Now is Time for Guided Hunt Deals

News & Tips: Now is Time for Guided Hunt Deals

GoodTimeGuidedHunt DSblogAs the North American economy continues to sputter and struggle with "fiscal cliffs" and the like, this is actually a great time to get a good deal on a dream hunt. Let's face it, a high-dollar guided hunt is a luxury that many people just can't afford or justify during tough economic times. As a result, many top-quality outfitters who are usually booked up a year or more in advance are now often left with last-minute openings right before hunting season, and many are offering deep discounts to try to fill those spots.

I was fortunate enough to check off a bucket list item this past November by hunting whitetails in Illinois, and I even took a very nice buck. I booked the hunt in May, which is normally pretty late in the year to try to book a quality hunt, but when I first spoke with the outfitter, Mike Zachary of Zack's Whitetail Expeditions, he still didn't have a single confirmed booking for the November gun season. He told me that normally, by that time of year, he's had to turn away a handful of prospective clients. I took advantage of the opportunity and had a great hunt, and you can too. Literally hundreds of outfitters exhibit at the huge annual hunting shows, such as the Safari Club International show in Reno, NV Jan. 23-26, and the Wild Sheep Foundation's show Jan. 31-Feb. 2 also in Reno, and many offer "show specials" that could save you big money.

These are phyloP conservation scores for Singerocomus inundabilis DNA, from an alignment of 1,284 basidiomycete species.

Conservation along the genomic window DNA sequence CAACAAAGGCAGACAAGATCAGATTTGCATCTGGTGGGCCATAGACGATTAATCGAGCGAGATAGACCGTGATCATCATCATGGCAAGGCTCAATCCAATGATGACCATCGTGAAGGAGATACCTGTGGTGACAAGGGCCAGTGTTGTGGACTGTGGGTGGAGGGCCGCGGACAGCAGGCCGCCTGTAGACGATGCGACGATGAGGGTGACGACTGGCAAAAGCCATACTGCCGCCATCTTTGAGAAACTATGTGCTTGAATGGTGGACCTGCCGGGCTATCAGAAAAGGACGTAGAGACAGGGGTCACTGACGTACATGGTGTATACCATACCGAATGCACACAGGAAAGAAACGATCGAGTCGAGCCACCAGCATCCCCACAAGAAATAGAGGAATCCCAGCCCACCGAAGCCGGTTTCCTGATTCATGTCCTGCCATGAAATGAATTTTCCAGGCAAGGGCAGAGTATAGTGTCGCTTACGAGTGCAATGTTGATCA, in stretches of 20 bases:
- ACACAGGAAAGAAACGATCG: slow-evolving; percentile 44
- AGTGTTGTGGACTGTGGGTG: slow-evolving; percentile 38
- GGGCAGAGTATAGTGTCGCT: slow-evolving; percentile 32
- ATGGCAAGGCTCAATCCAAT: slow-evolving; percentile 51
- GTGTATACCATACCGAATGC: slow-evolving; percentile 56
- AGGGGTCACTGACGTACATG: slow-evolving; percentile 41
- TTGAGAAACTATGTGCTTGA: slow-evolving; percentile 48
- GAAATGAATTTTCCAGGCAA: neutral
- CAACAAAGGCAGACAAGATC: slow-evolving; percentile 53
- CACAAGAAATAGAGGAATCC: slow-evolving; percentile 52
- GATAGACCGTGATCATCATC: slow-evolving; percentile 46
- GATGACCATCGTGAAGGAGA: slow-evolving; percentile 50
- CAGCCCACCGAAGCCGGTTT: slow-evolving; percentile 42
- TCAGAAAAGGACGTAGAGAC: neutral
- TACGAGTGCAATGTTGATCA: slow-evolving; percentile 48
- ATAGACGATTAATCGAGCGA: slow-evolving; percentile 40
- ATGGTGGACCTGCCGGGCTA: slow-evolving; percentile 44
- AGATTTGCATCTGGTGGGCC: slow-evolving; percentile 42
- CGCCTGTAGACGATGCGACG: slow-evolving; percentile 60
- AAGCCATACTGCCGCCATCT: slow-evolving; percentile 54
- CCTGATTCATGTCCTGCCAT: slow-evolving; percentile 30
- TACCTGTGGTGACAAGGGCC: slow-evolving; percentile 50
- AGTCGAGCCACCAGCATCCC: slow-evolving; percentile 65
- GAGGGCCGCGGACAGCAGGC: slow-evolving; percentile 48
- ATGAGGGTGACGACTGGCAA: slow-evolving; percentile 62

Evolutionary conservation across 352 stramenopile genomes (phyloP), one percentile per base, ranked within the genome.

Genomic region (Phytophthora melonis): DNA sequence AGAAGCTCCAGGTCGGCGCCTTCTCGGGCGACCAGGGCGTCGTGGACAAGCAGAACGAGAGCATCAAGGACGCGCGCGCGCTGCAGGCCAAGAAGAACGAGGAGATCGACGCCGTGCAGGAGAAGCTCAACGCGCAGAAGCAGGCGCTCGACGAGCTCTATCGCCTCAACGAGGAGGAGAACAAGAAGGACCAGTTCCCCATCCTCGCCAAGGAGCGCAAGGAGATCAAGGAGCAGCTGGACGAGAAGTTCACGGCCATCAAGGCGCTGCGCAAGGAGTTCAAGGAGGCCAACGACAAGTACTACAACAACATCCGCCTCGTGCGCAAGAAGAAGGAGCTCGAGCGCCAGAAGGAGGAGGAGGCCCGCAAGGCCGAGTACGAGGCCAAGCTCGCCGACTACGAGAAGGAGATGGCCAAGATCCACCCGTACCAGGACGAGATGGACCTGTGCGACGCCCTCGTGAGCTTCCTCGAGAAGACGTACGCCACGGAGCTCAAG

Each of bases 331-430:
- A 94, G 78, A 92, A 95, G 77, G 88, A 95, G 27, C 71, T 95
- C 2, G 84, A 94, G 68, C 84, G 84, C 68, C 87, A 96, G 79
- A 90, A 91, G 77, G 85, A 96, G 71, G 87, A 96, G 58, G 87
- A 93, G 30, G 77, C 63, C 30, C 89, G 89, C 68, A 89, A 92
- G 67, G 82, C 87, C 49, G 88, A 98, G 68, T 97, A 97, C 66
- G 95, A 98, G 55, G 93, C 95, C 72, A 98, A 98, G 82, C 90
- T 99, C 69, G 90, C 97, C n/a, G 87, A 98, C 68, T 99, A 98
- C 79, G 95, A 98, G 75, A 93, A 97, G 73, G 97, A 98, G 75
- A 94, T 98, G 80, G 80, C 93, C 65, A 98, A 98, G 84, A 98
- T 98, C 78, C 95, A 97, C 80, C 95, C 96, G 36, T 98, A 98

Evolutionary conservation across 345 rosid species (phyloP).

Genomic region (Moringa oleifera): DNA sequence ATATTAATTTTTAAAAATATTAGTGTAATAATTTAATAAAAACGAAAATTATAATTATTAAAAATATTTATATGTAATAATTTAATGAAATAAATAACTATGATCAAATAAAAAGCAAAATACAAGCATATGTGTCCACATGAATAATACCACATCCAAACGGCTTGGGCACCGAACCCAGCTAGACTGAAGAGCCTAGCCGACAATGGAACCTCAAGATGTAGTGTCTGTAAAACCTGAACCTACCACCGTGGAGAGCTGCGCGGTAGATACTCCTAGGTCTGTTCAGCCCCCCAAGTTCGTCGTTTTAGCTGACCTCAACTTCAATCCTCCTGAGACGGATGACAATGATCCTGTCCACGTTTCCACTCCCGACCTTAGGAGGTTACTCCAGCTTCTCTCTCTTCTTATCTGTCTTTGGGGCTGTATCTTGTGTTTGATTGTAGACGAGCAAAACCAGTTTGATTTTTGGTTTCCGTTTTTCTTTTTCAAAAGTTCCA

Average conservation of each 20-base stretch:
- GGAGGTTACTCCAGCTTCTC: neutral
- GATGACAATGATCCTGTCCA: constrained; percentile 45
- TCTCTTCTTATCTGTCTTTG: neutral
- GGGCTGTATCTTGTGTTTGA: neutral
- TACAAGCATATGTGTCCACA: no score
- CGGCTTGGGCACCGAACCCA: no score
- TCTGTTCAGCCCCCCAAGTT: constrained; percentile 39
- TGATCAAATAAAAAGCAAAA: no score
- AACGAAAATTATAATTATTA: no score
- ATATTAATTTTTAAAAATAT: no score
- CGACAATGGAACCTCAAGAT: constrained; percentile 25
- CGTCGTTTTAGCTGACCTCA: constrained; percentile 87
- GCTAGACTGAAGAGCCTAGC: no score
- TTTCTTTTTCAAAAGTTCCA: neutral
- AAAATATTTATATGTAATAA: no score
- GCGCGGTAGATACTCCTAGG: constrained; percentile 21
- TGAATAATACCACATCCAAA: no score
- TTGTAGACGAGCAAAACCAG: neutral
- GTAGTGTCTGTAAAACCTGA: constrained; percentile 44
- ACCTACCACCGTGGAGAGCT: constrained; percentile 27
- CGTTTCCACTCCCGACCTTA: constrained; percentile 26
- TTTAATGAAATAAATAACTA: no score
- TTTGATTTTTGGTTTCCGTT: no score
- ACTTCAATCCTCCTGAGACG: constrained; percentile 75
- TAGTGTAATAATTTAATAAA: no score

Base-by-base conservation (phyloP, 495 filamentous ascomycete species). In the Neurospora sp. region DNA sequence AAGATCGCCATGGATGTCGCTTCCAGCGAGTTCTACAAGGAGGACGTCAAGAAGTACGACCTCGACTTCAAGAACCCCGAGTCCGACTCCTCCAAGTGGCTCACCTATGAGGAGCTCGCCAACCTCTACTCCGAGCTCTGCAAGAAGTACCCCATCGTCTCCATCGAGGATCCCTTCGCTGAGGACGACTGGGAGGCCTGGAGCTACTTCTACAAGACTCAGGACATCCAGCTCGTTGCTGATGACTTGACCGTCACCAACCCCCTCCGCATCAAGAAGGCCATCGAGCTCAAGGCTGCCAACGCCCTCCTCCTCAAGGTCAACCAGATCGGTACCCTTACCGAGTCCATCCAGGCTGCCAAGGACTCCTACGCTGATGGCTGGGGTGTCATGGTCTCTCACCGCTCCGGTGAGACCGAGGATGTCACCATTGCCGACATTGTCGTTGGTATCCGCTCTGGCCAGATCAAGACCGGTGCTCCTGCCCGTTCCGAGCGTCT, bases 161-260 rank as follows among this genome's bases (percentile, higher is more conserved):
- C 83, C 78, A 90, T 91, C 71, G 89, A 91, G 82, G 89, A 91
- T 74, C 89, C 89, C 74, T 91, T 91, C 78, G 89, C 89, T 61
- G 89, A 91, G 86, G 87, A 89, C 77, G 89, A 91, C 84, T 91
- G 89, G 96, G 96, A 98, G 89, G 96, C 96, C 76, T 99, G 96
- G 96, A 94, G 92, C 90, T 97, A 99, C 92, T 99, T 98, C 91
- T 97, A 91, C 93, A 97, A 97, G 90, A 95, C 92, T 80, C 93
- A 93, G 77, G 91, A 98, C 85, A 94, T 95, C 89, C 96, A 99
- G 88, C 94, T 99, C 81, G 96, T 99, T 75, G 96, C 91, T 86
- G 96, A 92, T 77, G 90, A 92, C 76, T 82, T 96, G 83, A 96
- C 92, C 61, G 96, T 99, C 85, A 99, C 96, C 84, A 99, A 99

Two words of warning, however:

  • I'm not telling you to spend your rent or mortgage money to book a hunt or to plan a big-dollar hunt this fall if your employer is planning to lay off half its work force. I'm just saying that these opportunities won't be around forever. If and when the economy finally turns around, these same outfitters will once again be booked solid at full price, and you may be kicking yourself for not jumping on some deals when you had the chance.
  • Beware of "last minute cancellations" that aren't actually cancellations but are simply unfilled slots. Sometimes there are reasons other than the economy to explain why an outfitter can't sell a particular hunt. A number of years ago I was sold a "cancellation" whitetail hunt in Alberta. It turned out to be a whitetail hunt in mule deer country, which is why the spot was unfilled. I didn't know this at the time and had a very disappointing hunt. One way to avoid such disappointment is to enlist the services of a reputable booking agent, such as Jack Atcheson and Sons or The Hunting Consortium, usually at no additional charge to you.

Good hunting.